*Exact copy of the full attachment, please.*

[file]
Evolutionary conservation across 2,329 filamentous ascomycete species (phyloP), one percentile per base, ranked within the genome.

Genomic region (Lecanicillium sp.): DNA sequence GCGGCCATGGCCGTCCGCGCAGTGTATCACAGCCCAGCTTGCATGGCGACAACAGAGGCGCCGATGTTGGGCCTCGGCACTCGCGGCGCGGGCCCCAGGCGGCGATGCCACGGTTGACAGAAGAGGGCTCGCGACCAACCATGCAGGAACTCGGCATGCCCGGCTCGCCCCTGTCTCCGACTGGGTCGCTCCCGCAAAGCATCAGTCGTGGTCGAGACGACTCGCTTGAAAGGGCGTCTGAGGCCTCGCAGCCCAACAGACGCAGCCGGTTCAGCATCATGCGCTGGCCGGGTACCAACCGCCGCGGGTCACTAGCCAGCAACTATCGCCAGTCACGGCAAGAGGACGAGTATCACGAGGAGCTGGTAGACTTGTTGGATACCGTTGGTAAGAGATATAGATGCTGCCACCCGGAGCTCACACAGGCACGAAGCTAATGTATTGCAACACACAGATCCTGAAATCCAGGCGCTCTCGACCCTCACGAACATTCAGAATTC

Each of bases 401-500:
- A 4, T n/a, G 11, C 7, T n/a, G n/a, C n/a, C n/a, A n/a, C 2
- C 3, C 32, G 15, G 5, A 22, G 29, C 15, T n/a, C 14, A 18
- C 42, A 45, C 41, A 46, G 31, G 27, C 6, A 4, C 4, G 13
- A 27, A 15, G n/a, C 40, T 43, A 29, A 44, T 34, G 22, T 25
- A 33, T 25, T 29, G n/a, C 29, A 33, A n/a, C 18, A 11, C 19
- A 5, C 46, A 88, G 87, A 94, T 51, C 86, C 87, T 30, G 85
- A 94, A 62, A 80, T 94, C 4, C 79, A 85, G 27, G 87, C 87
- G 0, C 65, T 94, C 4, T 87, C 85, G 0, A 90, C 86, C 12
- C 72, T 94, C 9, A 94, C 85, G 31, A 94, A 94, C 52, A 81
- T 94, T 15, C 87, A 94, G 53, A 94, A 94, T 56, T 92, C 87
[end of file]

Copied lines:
Evolutionary conservation across 2,329 filamentous ascomycete species (phyloP), one percentile per base, ranked within the genome.

Genomic region (Lecanicillium sp.): DNA sequence GCGGCCATGGCCGTCCGCGCAGTGTATCACAGCCCAGCTTGCATGGCGACAACAGAGGCGCCGATGTTGGGCCTCGGCACTCGCGGCGCGGGCCCCAGGCGGCGATGCCACGGTTGACAGAAGAGGGCTCGCGACCAACCATGCAGGAACTCGGCATGCCCGGCTCGCCCCTGTCTCCGACTGGGTCGCTCCCGCAAAGCATCAGTCGTGGTCGAGACGACTCGCTTGAAAGGGCGTCTGAGGCCTCGCAGCCCAACAGACGCAGCCGGTTCAGCATCATGCGCTGGCCGGGTACCAACCGCCGCGGGTCACTAGCCAGCAACTATCGCCAGTCACGGCAAGAGGACGAGTATCACGAGGAGCTGGTAGACTTGTTGGATACCGTTGGTAAGAGATATAGATGCTGCCACCCGGAGCTCACACAGGCACGAAGCTAATGTATTGCAACACACAGATCCTGAAATCCAGGCGCTCTCGACCCTCACGAACATTCAGAATTC

Each of bases 401-500:
- A 4, T n/a, G 11, C 7, T n/a, G n/a, C n/a, C n/a, A n/a, C 2
- C 3, C 32, G 15, G 5, A 22, G 29, C 15, T n/a, C 14, A 18
- C 42, A 45, C 41, A 46, G 31, G 27, C 6, A 4, C 4, G 13
- A 27, A 15, G n/a, C 40, T 43, A 29, A 44, T 34, G 22, T 25
- A 33, T 25, T 29, G n/a, C 29, A 33, A n/a, C 18, A 11, C 19
- A 5, C 46, A 88, G 87, A 94, T 51, C 86, C 87, T 30, G 85
- A 94, A 62, A 80, T 94, C 4, C 79, A 85, G 27, G 87, C 87
- G 0, C 65, T 94, C 4, T 87, C 85, G 0, A 90, C 86, C 12
- C 72, T 94, C 9, A 94, C 85, G 31, A 94, A 94, C 52, A 81
- T 94, T 15, C 87, A 94, G 53, A 94, A 94, T 56, T 92, C 87